Swami Dayananda (Arsha Vidya) proclaimed that the Hindu vote is sacred. He encouraged all Hindus to vote and for the best possible candidates, not to throw one’s vote away.

Hindus are probably the least politically active of any major religious group, not only in India but throughout the world. Many Hindus seem to feel there is merit in not voting or in not being political — as if their lack of any political assertion might bring peace and harmony for everyone. 

Yet, the result of Hindus refusing to vote is that Hindu causes seldom receive support and old anti-Hindu stereotypes continue unquestioned. There is no politically significant Hindu vote in countries like US or UK that have about as many Hindus as Muslims, though there is a Muslim vote that politicians carefully consider even in spite of Islamic terrorist attacks. Clearly, voting does matter and brings influence and power. 

NOTA or None Of The Above is a voting option for those who find all candidates to be objectionable, yet want to make a statement at the polls. There is a small but vocal NOTA movement among Hindus, though not among other groups. 

NOTA appears as another manifestation of Hindus not voting – as if it were a virtue to let other groups control the political field. Meanwhile, you observe from the sidelines, hoping your inaction will be respected when it more likely encourages other groups to ignore or to oppress you. While NOTA seems to be making more of a political statement than not voting at all, its results are not different. It doesn’t help the best possible candidates but places all candidates on par with the worst.

Other groups, even those who may not find any candidates to be ideal for them, including the usual religious, casteist and leftist vote banks in India, vote for the candidates that best further their interests. Their main intent today is to vote against Narendra Modi and the BJP. In this regard, for them “Anyone but Modi” is enough.

NOTA and non-voting Hindus lack this strategic outlook. If they don’t have an ideal candidate, they prefer not to vote for anyone, even if it might bring back into power candidates and parties that have done tremendous harm to Hindu causes for decades.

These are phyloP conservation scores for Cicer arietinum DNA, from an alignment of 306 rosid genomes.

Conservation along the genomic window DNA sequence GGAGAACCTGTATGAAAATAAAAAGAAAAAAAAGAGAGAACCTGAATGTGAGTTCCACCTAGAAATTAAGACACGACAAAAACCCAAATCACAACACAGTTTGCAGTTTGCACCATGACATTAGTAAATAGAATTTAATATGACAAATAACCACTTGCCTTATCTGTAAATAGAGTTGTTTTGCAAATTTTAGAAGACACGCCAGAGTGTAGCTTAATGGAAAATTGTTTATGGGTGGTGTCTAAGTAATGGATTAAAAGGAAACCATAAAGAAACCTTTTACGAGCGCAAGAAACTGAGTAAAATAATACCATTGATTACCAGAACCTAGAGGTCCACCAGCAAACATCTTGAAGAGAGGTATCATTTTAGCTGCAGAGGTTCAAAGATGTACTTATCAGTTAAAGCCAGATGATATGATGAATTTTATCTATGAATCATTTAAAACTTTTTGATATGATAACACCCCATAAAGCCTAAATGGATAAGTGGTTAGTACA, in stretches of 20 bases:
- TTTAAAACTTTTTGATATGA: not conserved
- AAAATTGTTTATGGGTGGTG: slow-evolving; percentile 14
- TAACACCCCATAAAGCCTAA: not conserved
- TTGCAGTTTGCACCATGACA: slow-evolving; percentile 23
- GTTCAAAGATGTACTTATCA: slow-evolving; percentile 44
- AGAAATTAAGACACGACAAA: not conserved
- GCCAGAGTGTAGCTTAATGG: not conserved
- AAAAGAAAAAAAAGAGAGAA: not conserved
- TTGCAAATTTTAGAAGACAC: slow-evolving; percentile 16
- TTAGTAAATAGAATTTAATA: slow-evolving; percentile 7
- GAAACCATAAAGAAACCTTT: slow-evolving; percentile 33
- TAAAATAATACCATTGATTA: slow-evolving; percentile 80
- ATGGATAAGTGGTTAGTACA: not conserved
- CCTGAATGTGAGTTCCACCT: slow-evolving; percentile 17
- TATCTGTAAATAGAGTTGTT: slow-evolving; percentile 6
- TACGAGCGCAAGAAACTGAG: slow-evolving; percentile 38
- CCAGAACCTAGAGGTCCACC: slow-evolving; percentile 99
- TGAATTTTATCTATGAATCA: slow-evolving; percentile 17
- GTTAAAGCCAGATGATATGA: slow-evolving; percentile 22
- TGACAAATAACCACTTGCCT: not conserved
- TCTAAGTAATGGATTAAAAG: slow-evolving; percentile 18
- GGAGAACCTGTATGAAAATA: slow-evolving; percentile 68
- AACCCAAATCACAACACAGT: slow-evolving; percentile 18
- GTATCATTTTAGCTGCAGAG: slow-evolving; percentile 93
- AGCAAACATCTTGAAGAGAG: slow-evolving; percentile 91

Questions to consider

One could say that the BJP has not built the Ram Mandir, has not removed Hindu temples from state control or court regulation or has not radically changed the educational policies that discriminate against Hindus. Whether all that can be done by the central government or in a few years, when decades have transpired to create a powerful anti-Hindu ecosystem in political and legal circles, can be debated. It can also be debated whether Modi government efforts to fix the bankrupt economy his government inherited, improve sanitation, help the poor, protect the ecology, or expand India’s foreign policy outreach, have their own value.

In addition, Modi and BJP state governments have done much to improve temples, create temple tourist circuits, limit illegal NGOs that are often anti-Hindu, and bring Hindu Dharma into the mainstream and into foreign policy in a way that previous governments would not consider. Modi has brought in staunch Hindu leaders into power like Yogi Adityanath. 

That Narendra Modi has improved the image of Hindus in India can be clearly ascertained by how opposition leaders from Rahul Gandhi to Mamata Banerjee now court the Hindu vote that for years they felt was so inconsequential they didn’t simply ignore it but derided it, with charges of Hindu terrorism and saffronisation of education. We can also see how determined anti-Hindu forces are to remove Modi from power, which would not be the case if he were not furthering any Hindu causes.

Yet, that the image and power of Hindus have come up under Narendra Modi does not seem enough for NOTA Hindus, who expected something more consequential. Fair enough, much more could be done to remove discrimination against Hindus particularly in education. But is giving power to your enemies the best way to further your causes that require years to implement? One can remember similar sentiments in the Vajpayee era, yet they only brought in ten years of UPA, with massive corruption and direct assaults on Hindu identity, institutions and leaders. 

I would propose it is better for Hindu groups to suggest an agenda for Narendra Modi 2.0 on continuing to remove discrimination against Hindus, as if he is re-elected in 2019 there is much more his government can do in the next five years, given the difficult and time-consuming foundation work he has had to focus on during his first five years. 

The way forward

Dharmic groups must vote realistically and strategically with a long-term vision. To bring a higher dharma into India is a generational issue, not simply the matter of a few elections. Hindus need to give up their tendency to defeatism and move forward, not simply with greater expectations but with greater practical efforts to implement their views in a systematic manner, working both with the government and on their own. 

This cannot occur by abandoning the political battlefield, our modern Kurukshetra, and giving the fruits of victory to the same old anti-Hindu groups. Fortunately, most Hindus have learned the lessons of previous elections and see the value of holding on to power and making progress, even if that progress might not always be as quick as they would wish. 

Surely anti-dharmic forces are daunting and deep-seated but their power is in decline and must be further reduced. This may take more than another five years. In fact, it must remain an ongoing and enduring endeavour for decades to come.